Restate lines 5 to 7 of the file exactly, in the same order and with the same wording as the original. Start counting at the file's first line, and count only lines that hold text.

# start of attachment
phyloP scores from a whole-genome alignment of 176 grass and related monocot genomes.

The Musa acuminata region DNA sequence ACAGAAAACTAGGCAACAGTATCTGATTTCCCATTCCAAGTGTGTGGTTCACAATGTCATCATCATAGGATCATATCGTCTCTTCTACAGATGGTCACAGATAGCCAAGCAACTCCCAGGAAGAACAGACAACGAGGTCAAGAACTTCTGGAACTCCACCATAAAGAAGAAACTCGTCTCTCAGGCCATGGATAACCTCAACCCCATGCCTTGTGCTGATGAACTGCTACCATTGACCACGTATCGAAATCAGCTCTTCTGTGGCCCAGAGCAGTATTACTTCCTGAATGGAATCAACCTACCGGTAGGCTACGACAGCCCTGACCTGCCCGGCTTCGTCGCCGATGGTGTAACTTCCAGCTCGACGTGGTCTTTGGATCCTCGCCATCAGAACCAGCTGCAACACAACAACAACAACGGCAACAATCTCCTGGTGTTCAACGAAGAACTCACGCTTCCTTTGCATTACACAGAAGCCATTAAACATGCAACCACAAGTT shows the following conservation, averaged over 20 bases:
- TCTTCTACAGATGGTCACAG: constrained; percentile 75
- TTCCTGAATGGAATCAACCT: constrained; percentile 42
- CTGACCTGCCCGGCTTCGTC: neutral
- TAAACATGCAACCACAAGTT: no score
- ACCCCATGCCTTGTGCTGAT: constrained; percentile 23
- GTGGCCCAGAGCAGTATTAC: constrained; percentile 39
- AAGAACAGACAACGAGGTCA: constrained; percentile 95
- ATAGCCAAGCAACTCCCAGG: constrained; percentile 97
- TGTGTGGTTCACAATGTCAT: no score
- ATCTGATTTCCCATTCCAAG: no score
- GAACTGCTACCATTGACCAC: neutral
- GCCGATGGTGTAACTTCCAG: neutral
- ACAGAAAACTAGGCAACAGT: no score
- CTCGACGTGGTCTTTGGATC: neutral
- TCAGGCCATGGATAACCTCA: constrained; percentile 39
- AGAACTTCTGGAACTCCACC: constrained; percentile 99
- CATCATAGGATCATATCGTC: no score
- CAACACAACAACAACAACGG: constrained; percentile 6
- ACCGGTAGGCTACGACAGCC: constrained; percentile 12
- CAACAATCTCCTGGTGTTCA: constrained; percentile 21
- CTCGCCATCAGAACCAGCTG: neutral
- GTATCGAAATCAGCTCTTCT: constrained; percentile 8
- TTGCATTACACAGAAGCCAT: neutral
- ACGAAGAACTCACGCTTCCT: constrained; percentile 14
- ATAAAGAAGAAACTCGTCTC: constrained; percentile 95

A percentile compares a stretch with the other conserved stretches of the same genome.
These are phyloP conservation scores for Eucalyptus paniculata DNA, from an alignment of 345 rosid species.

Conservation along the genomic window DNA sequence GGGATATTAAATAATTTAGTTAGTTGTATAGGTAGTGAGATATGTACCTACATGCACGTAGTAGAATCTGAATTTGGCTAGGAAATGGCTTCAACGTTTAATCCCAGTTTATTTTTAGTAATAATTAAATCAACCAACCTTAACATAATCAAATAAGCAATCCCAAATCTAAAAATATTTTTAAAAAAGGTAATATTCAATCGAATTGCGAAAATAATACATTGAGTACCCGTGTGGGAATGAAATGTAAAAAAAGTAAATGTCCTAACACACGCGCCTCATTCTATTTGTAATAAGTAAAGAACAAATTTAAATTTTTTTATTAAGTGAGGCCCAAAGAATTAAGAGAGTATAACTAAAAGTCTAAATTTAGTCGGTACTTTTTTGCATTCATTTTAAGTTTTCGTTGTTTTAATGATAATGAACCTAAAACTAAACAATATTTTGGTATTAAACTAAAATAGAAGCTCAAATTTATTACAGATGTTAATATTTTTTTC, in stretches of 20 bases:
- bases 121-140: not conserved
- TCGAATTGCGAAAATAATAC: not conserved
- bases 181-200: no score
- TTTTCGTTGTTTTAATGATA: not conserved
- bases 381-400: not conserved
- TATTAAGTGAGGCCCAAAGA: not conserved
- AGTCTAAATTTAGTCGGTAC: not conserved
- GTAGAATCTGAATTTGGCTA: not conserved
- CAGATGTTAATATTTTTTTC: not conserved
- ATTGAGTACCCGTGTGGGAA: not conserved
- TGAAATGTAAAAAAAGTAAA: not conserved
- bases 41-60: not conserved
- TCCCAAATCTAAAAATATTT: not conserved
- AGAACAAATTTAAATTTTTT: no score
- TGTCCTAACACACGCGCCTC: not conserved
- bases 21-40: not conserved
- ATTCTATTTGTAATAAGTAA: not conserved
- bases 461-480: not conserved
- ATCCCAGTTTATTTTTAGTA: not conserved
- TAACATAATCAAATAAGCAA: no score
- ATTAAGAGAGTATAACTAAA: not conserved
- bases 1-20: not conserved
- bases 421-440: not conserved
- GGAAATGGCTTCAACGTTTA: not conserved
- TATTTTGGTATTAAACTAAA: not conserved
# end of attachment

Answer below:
- CTGACCTGCCCGGCTTCGTC: neutral
- TAAACATGCAACCACAAGTT: no score
- ACCCCATGCCTTGTGCTGAT: constrained; percentile 23